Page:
Results: Designers of telehealth evaluation frameworks must give careful consideration to the elements of planning, implementation, and impact assessment of interventions. Evaluating performance at each of these phases is critical to the overall success of an intervention. Although impact assessment occurs at the end of a program, our review shows that it should begin at the point of problem definition. Critical to the success of an evaluative strategy is early planning that involves all stakeholders to identify the overall goals of the program and key measures of success at each phase of the program life cycle. This strategy should enable selection of an appropriate evaluation strategy and measures to aid in the ongoing development and implementation of telehealth and provide better evidence of program impact.
Conclusions: We recommend a pragmatic, multi-method, multi-phase approach to telehealth evaluation that is flexible and can be adapted to the characteristics and challenges unique to each telehealth program.
Pain management in cancer patients using a mobile app: study design of a randomized controlled trial
Agboola S, Kamdar M, Flanagan C, Searl M, Traeger L, Kvedar J, Jethwani K. Pain management in cancer patients using a mobile app: study design of a randomized controlled trial. JMIR Res Protoc. 2014 Dec 12;3(4):e76. doi: 10.2196/resprot.3957. PubMed PMID: 25500281.Read More...
Despite the availability of effective medications and clinical guidelines for pain management, pain control is suboptimal in a sizeable proportion of patients with cancer pain. The National Comprehensive Cancer Network guidelines recommend a comprehensive and multimodal approach for management of cancer pain. We developed a mobile phone application, ePAL, based on clinical guidelines to empower patients for cancer pain management by prompting regular pain assessments and coaching for self-management.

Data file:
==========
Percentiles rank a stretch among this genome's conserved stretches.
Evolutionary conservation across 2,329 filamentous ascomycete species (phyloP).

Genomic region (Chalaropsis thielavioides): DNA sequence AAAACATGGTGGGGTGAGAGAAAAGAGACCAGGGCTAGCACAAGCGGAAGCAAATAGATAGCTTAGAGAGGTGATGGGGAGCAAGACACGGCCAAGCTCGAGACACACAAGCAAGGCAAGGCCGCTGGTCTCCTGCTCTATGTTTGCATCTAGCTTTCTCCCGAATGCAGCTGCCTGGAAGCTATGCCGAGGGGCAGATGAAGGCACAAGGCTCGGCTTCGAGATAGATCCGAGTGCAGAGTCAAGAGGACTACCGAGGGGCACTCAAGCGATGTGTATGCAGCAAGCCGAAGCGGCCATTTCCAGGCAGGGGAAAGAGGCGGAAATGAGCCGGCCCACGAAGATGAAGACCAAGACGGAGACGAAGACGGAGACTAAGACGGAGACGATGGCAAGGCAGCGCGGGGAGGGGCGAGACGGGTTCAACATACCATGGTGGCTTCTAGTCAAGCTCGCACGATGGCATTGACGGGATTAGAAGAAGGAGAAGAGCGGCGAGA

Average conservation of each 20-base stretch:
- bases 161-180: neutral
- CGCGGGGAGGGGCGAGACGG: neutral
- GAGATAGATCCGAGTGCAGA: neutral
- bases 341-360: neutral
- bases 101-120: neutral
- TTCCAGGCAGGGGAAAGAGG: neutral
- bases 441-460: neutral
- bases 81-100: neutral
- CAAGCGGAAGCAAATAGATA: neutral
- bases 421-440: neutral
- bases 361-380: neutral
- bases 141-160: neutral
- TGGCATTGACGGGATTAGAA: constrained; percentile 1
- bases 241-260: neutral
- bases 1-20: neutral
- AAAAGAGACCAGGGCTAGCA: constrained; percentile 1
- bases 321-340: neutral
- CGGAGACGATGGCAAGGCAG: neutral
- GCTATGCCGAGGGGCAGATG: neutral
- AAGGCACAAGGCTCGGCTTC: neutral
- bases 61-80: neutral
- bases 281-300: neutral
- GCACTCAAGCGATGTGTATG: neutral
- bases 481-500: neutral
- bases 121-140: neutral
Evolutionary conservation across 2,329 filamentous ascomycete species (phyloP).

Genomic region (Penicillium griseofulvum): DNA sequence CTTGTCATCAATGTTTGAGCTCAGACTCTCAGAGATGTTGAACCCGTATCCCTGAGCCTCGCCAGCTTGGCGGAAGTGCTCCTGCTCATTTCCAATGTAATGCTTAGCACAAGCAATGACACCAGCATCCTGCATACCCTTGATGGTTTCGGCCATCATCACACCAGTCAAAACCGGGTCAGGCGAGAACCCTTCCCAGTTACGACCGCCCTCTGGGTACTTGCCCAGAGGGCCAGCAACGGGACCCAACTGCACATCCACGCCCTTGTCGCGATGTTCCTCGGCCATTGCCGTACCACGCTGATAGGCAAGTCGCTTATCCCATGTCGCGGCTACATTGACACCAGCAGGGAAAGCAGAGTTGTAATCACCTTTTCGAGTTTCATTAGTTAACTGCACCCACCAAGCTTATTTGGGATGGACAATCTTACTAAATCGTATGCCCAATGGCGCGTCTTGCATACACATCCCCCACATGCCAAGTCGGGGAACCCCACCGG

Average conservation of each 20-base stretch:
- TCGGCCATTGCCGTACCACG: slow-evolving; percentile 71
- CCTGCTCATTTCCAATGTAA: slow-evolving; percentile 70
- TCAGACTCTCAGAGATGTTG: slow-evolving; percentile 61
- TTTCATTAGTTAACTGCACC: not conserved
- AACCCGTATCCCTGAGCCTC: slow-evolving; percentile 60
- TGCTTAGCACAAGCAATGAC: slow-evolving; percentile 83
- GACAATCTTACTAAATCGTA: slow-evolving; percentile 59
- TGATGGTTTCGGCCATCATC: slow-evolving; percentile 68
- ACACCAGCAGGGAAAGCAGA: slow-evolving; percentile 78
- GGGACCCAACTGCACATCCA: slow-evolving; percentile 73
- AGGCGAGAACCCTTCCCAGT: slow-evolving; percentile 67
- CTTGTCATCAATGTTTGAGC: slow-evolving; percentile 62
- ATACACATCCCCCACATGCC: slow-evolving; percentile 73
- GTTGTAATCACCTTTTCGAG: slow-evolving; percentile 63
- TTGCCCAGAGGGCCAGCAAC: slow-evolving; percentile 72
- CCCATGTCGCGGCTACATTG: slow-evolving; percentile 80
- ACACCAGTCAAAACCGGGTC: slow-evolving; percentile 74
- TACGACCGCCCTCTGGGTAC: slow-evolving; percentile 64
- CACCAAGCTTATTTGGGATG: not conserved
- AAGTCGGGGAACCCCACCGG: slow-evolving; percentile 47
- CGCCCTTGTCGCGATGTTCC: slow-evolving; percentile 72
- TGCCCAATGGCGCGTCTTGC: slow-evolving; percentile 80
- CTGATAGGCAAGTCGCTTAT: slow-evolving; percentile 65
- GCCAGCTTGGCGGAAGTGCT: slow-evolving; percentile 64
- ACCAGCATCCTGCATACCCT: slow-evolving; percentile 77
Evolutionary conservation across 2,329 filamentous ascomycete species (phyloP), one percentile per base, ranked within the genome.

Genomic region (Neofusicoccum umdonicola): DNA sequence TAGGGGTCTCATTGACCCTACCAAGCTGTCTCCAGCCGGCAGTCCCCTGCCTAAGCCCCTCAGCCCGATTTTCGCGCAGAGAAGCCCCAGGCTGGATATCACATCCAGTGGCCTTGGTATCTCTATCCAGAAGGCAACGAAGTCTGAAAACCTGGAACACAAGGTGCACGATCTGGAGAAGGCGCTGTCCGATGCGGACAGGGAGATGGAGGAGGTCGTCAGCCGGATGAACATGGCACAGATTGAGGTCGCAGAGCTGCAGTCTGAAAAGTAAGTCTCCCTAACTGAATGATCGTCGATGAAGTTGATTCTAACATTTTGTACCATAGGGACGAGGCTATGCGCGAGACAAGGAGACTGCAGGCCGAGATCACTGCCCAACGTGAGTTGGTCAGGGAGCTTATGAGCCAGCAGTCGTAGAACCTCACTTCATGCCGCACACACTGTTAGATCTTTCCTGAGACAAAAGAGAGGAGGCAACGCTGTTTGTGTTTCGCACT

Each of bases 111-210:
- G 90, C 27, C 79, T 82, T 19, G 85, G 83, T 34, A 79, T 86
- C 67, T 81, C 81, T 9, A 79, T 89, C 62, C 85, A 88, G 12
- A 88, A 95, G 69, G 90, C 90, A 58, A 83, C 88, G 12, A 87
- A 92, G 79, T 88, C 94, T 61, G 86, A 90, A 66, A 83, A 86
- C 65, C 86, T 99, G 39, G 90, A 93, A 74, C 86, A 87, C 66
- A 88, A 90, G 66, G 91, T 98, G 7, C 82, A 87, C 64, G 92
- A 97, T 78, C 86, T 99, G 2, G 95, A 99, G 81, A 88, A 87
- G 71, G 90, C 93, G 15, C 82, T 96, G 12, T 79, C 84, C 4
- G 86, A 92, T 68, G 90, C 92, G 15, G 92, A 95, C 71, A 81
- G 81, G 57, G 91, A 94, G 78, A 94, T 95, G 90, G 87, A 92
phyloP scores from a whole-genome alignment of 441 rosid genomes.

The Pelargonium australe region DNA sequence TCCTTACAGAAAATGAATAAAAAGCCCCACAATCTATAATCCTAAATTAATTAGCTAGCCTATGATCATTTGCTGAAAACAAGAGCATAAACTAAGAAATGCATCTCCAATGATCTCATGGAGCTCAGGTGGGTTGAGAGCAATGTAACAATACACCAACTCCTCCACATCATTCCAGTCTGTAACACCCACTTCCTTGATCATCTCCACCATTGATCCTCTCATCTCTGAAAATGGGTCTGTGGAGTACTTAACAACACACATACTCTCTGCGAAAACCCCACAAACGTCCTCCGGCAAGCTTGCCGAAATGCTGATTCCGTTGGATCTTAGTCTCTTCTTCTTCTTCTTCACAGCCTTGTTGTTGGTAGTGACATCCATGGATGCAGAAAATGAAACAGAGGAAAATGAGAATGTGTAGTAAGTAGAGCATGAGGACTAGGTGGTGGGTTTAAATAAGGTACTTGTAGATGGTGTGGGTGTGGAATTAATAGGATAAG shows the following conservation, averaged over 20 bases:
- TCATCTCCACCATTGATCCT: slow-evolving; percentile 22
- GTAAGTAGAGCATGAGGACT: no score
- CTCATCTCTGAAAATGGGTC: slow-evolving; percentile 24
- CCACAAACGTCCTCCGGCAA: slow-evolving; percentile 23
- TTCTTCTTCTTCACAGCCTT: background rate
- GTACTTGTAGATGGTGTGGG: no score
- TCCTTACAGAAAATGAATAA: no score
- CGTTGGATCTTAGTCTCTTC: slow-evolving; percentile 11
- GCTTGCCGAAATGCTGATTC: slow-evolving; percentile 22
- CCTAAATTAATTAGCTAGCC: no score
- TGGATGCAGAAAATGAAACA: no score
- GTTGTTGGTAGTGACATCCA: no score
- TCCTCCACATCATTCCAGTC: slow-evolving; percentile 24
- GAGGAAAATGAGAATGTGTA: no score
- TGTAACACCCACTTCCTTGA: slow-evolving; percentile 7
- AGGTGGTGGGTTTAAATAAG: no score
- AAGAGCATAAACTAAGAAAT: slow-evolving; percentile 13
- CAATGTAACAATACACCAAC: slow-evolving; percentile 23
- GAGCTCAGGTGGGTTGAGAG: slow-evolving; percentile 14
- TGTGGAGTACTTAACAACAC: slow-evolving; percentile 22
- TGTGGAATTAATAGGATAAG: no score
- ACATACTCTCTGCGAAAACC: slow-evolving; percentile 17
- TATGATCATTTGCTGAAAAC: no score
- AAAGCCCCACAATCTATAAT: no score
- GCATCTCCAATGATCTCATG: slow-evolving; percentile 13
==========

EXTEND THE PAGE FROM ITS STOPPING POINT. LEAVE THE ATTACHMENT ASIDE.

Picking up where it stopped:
The objective of this study is to evaluate the effect of a multidimensional mobile phone-based pain management application, ePAL, on controlling cancer pain and improving quality of life in patients with cancer pain being treated at an academic palliative care clinic.
The study will be implemented as a 2-arm randomized controlled trial with 110 adult patients with CP who own a mobile phone over a follow-up period of two months. Participants will be randomized to either the intervention group receiving ePAL and usual care or to a control group receiving only usual care. The brief pain inventory will be used to assess our primary outcome which is pain intensity. We will also evaluate the effect of the intervention on secondary outcomes which include the effect of the intervention on hospital utilization for pain crisis, quality of life, adherence to analgesic medications, barriers to pain control, anxiety and patient engagement. Instruments that will be used in evaluating secondary outcomes include the Brief Pain Inventory, Morisky Medication Adherence Scale, Barriers Questionnaire-II, Functional Assessment of Cancer Therapy-General, Edmonton Symptom Assessment System, Generalized Anxiety Disorder 7-item scale, and the Functional Assessment of Chronic Illness Therapy-Fatigue. The intention-to-treat approach will be used to evaluate outcomes. Our primary outcome, pain intensity, measured longitudinally over eight weeks, will be assessed by mixed model repeated analysis. Effect sizes will be calculated as mean group differences with standard deviations.
The study is still in progress. We hope to have results by the end of 2015.
The multidimensional approach to pain management implemented on a mobile phone application could lead to significant improvements in patient outcomes.
Privacy and Security Concerns in Telehealth
Hale TM, Kvedar JC. Privacy and security concerns in telehealth. Virtual Mentor. 2014;16:981-985. PubMed PMID: 25493367.Read More...